My earliest memories of eating out, is going to the Udupi joint in our town and digging into the humble Vada Sambar. Crunchy outside, piping hot inside, dipped in a slightly spicy sambar – it has passed down the years as my go-to snack whenever I step into an Udupi restaurant for breakfast.

And speaking of Udupi restaurants, one of the reasons I traveled the Karnataka coastline was also to taste Udupi’s eponymous cuisine. And we had in Chethan, our friend and also a native of Udupi, the best guide.

Woodlands hotel

Our first stop, was for lunch at the famous Woodlands hotel. We ordered a plate of puri-bhaji, rava idly, and 2 normal ‘thalis’. One thing stood out for me in the thali that arrived; even though most of the items were standard fare, the spices used never dominated the other flavors.

There was a dry ‘subzi’ made of red chana that had just the right mix of roasted coconut shavings, dried red chili and coriander. The result was a perfect amalgamation of the mildly sweet taste of coconut and the slight spiciness of chili.

The ‘Huli’ was another item that merits a mention here. It reminded me of ‘Puli’ (Malayalam for sour and for tamarind). A gravy made of a mixture of grated coconut, tamarind, jaggery, red chillies and cummin; it is a side dish that all of us visitors to Udupi hotels in any land, have tasted numerous times. It was only in Woodlands that I realized how it was supposed to taste like. Once again, the flavors – slight tanginess of tamarind and the masalas seemed to complement each other, perfectly.

Woodlands Udupi thali
This was the ‘regular’ thali, if I remember correctly. The puris went together with the dry subzi I wrote about. Huli, sambar, a dhal (a bit too bland for my north indian dhal-taste-buds) along with curd, buttermilk and payasam completed the fare. Nothing out of the ordinary, but yet all of it so delectably well done.
Jain Idli-sambar in Woodlands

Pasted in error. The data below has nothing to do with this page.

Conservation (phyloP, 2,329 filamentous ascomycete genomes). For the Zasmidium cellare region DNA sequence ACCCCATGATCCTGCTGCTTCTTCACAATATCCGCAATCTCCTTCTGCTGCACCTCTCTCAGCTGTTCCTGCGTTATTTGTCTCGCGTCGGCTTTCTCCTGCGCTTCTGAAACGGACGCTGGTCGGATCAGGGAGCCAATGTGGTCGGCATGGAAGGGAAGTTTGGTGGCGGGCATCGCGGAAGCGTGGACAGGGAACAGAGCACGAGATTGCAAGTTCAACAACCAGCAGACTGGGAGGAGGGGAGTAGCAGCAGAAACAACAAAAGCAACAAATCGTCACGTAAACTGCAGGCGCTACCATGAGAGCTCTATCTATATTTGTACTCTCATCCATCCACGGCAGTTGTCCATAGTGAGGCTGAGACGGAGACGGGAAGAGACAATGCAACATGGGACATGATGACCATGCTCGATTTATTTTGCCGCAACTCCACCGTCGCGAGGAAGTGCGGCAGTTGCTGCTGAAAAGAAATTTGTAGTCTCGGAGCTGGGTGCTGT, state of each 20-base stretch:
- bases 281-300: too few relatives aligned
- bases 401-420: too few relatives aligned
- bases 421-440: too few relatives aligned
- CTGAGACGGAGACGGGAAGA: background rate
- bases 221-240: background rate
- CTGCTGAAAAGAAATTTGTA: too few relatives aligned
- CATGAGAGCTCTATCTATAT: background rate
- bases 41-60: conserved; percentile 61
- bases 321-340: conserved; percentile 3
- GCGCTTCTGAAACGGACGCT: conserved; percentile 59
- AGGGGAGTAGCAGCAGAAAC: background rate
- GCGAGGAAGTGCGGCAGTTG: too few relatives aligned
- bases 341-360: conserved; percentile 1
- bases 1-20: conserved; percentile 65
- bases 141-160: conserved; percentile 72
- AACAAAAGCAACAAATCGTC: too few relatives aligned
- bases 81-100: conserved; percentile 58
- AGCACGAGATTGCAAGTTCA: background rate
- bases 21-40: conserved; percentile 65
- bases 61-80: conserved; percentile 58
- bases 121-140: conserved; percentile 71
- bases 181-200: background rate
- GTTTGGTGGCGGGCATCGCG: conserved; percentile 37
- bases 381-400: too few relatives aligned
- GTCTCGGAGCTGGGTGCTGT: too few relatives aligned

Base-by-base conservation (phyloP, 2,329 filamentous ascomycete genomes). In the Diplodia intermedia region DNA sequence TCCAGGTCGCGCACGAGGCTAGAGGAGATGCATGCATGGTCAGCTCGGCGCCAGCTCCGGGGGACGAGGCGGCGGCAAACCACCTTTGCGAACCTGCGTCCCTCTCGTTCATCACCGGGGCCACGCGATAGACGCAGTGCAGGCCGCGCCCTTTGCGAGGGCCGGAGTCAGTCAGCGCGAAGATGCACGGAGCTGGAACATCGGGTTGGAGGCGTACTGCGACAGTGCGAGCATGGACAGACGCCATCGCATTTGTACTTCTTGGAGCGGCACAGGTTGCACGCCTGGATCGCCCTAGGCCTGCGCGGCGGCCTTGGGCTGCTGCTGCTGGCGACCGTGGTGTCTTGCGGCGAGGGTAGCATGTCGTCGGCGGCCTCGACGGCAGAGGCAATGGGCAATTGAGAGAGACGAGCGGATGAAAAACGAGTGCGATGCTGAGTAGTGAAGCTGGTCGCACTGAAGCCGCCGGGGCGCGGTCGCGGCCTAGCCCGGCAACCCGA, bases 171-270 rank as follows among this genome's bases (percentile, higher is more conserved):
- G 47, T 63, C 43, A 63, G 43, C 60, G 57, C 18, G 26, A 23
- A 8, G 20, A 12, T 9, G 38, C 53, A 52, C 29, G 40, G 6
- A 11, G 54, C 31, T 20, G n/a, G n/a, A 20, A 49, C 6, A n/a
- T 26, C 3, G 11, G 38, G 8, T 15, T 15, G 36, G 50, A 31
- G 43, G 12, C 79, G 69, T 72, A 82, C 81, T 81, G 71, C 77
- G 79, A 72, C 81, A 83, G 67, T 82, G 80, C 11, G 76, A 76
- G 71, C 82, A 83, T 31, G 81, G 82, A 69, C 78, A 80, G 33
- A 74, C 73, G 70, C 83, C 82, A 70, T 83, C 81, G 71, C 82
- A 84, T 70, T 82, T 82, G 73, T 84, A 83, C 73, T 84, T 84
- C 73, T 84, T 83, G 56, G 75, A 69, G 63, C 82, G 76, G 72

Guess the specialty of this idli – sambar ? The sambar is Jain – it doesn’t contain any onions or other ingredients forbidden in Jainism. Quite a rarity in most restaurants – try asking any of them for a Jain sambar.

Mitra Samaj

We then moved on to Mitra Samaj, an institution that is one of the oldest in Udupi.  Situated right on the road leading to the Krishna temple, this one has been covered by multiple travel shows and print media over the years. Touted to be the birth place of the masala dosa as well (supposedly, difficult to believe however), this restaurant is a favorite with the old-timers as well as the tourists.

Formica topped tables are wiped down quickly for the next customer and quick service times are standard here.

Mangalore buns iwith fresh coconut chutney.
Mangalore buns. Covered by a crispy crepe and consisting of a thick crust that is spicy and stringy when broken; this one is made of maida and might not go down well with the health-freaks. It is quite filling however, and a plate is not really meant to be accompanied by a masala dosa. Especially not with a benne (butter) masala dosa. We did however, just for the sake of it.
Golli bajje in Mitra Samaj
The famous Golli Bajje. This one was ordered by most of the patrons who trooped in through Mitra Samaj’s doors. Curious, we ordered a plate too. The bajje turned out to be extremely soft and so piping hot that it was impossible to gulp down at once. The taste though was very mild, it tastes nothing like the other famous vadas/bajjis – this one was light and it was left to the chutney to provide the necessary ammunition.

There was a general consensus building that maybe we were over eating. Chethan would have none of it however, and he led us right next to the next item on the agenda – cold badam milk to wash everything down.

Cold badam milk at Venkateshwara sweets
About 1-2 km from the Krishna temple lies this nonchalant sweet shop where they serve a terrific badam (almond) milk. Thick, chilled and topped with generous shavings of almonds, it makes for a refreshing dessert.

Dessert couldn’t just be a single dish and so, we moved on to Diana’s, famous for its Gudbud icecream. The original Diana’s has moved to a more upmarket location in the town but still retains a regular flow of students from the nearby Manipal university and other regulars.

Gudbud icecream at Diana's, Udupi
The gudbud icecream has mixed scoops of 3 different ice-creams, all of them made at Diana’s. This one is very good, but not something that you wouldn’t find at other places outside Udupi. Gudbud now finds mention in the menus of most restaurants across Karnataka

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2 thoughts on “The taste of Udupi

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